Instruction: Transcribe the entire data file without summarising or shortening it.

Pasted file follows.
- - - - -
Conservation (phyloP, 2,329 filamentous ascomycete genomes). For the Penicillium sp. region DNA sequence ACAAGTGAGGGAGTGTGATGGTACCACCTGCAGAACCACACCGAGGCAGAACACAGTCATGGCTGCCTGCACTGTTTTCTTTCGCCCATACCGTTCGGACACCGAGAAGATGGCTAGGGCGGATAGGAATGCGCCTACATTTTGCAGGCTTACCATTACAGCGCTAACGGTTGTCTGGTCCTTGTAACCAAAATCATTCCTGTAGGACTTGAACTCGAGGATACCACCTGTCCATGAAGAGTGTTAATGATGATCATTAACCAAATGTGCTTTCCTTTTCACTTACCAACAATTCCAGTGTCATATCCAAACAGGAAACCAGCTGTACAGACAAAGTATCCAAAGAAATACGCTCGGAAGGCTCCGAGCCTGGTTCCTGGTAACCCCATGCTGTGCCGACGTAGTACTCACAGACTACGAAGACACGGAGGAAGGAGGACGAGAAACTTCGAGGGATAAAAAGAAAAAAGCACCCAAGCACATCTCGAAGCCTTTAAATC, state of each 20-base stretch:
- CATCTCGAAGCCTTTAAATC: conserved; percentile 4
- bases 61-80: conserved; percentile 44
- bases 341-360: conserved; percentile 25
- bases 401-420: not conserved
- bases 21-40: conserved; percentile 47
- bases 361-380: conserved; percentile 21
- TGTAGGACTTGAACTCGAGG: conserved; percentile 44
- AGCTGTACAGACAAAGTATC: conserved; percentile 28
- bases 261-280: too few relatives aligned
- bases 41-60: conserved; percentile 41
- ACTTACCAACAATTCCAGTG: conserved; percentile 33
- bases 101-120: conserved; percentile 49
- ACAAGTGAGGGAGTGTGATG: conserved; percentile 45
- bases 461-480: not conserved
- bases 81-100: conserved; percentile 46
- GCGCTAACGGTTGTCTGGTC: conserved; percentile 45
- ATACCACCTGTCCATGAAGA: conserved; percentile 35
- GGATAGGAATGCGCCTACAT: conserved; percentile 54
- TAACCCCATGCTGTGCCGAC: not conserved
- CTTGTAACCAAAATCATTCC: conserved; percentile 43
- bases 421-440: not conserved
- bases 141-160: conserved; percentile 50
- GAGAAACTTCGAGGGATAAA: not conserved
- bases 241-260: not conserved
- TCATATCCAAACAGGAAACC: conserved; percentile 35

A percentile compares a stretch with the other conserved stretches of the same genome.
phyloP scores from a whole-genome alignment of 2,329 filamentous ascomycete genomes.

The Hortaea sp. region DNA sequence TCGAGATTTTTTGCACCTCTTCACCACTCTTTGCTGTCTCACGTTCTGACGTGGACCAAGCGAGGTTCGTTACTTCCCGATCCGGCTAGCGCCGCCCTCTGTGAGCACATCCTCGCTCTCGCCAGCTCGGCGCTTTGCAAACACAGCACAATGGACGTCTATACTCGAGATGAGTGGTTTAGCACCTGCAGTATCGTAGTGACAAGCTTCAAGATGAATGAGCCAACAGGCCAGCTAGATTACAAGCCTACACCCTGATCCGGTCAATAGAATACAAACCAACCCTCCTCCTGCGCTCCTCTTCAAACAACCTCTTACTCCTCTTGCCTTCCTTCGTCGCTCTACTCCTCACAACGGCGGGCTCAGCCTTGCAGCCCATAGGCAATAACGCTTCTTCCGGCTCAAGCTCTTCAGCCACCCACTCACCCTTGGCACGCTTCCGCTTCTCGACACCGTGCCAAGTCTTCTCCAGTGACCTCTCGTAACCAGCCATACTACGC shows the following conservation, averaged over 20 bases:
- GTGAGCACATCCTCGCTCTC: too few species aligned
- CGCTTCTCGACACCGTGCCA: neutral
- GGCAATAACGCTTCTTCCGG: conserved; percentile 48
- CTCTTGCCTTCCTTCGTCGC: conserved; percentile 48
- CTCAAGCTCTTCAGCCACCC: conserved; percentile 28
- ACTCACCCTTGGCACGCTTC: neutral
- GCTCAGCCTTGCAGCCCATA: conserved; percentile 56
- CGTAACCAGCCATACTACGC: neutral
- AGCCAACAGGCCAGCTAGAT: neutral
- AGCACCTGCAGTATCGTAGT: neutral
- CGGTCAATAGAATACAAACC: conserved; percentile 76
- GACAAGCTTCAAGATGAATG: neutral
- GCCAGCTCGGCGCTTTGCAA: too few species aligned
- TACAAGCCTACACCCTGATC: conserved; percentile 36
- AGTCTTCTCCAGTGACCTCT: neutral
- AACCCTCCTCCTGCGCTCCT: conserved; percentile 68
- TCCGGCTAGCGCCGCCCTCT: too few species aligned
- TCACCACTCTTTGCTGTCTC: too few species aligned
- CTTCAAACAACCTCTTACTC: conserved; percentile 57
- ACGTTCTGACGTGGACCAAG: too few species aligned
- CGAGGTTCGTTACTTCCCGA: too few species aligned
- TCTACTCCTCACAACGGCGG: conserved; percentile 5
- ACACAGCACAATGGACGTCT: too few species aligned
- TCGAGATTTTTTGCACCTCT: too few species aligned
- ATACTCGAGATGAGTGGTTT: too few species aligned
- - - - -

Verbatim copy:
Conservation (phyloP, 2,329 filamentous ascomycete genomes). For the Penicillium sp. region DNA sequence ACAAGTGAGGGAGTGTGATGGTACCACCTGCAGAACCACACCGAGGCAGAACACAGTCATGGCTGCCTGCACTGTTTTCTTTCGCCCATACCGTTCGGACACCGAGAAGATGGCTAGGGCGGATAGGAATGCGCCTACATTTTGCAGGCTTACCATTACAGCGCTAACGGTTGTCTGGTCCTTGTAACCAAAATCATTCCTGTAGGACTTGAACTCGAGGATACCACCTGTCCATGAAGAGTGTTAATGATGATCATTAACCAAATGTGCTTTCCTTTTCACTTACCAACAATTCCAGTGTCATATCCAAACAGGAAACCAGCTGTACAGACAAAGTATCCAAAGAAATACGCTCGGAAGGCTCCGAGCCTGGTTCCTGGTAACCCCATGCTGTGCCGACGTAGTACTCACAGACTACGAAGACACGGAGGAAGGAGGACGAGAAACTTCGAGGGATAAAAAGAAAAAAGCACCCAAGCACATCTCGAAGCCTTTAAATC, state of each 20-base stretch:
- CATCTCGAAGCCTTTAAATC: conserved; percentile 4
- bases 61-80: conserved; percentile 44
- bases 341-360: conserved; percentile 25
- bases 401-420: not conserved
- bases 21-40: conserved; percentile 47
- bases 361-380: conserved; percentile 21
- TGTAGGACTTGAACTCGAGG: conserved; percentile 44
- AGCTGTACAGACAAAGTATC: conserved; percentile 28
- bases 261-280: too few relatives aligned
- bases 41-60: conserved; percentile 41
- ACTTACCAACAATTCCAGTG: conserved; percentile 33
- bases 101-120: conserved; percentile 49
- ACAAGTGAGGGAGTGTGATG: conserved; percentile 45
- bases 461-480: not conserved
- bases 81-100: conserved; percentile 46
- GCGCTAACGGTTGTCTGGTC: conserved; percentile 45
- ATACCACCTGTCCATGAAGA: conserved; percentile 35
- GGATAGGAATGCGCCTACAT: conserved; percentile 54
- TAACCCCATGCTGTGCCGAC: not conserved
- CTTGTAACCAAAATCATTCC: conserved; percentile 43
- bases 421-440: not conserved
- bases 141-160: conserved; percentile 50
- GAGAAACTTCGAGGGATAAA: not conserved
- bases 241-260: not conserved
- TCATATCCAAACAGGAAACC: conserved; percentile 35

A percentile compares a stretch with the other conserved stretches of the same genome.
phyloP scores from a whole-genome alignment of 2,329 filamentous ascomycete genomes.

The Hortaea sp. region DNA sequence TCGAGATTTTTTGCACCTCTTCACCACTCTTTGCTGTCTCACGTTCTGACGTGGACCAAGCGAGGTTCGTTACTTCCCGATCCGGCTAGCGCCGCCCTCTGTGAGCACATCCTCGCTCTCGCCAGCTCGGCGCTTTGCAAACACAGCACAATGGACGTCTATACTCGAGATGAGTGGTTTAGCACCTGCAGTATCGTAGTGACAAGCTTCAAGATGAATGAGCCAACAGGCCAGCTAGATTACAAGCCTACACCCTGATCCGGTCAATAGAATACAAACCAACCCTCCTCCTGCGCTCCTCTTCAAACAACCTCTTACTCCTCTTGCCTTCCTTCGTCGCTCTACTCCTCACAACGGCGGGCTCAGCCTTGCAGCCCATAGGCAATAACGCTTCTTCCGGCTCAAGCTCTTCAGCCACCCACTCACCCTTGGCACGCTTCCGCTTCTCGACACCGTGCCAAGTCTTCTCCAGTGACCTCTCGTAACCAGCCATACTACGC shows the following conservation, averaged over 20 bases:
- GTGAGCACATCCTCGCTCTC: too few species aligned
- CGCTTCTCGACACCGTGCCA: neutral
- GGCAATAACGCTTCTTCCGG: conserved; percentile 48
- CTCTTGCCTTCCTTCGTCGC: conserved; percentile 48
- CTCAAGCTCTTCAGCCACCC: conserved; percentile 28
- ACTCACCCTTGGCACGCTTC: neutral
- GCTCAGCCTTGCAGCCCATA: conserved; percentile 56
- CGTAACCAGCCATACTACGC: neutral
- AGCCAACAGGCCAGCTAGAT: neutral
- AGCACCTGCAGTATCGTAGT: neutral
- CGGTCAATAGAATACAAACC: conserved; percentile 76
- GACAAGCTTCAAGATGAATG: neutral
- GCCAGCTCGGCGCTTTGCAA: too few species aligned
- TACAAGCCTACACCCTGATC: conserved; percentile 36
- AGTCTTCTCCAGTGACCTCT: neutral
- AACCCTCCTCCTGCGCTCCT: conserved; percentile 68
- TCCGGCTAGCGCCGCCCTCT: too few species aligned
- TCACCACTCTTTGCTGTCTC: too few species aligned
- CTTCAAACAACCTCTTACTC: conserved; percentile 57
- ACGTTCTGACGTGGACCAAG: too few species aligned
- CGAGGTTCGTTACTTCCCGA: too few species aligned
- TCTACTCCTCACAACGGCGG: conserved; percentile 5
- ACACAGCACAATGGACGTCT: too few species aligned
- TCGAGATTTTTTGCACCTCT: too few species aligned
- ATACTCGAGATGAGTGGTTT: too few species aligned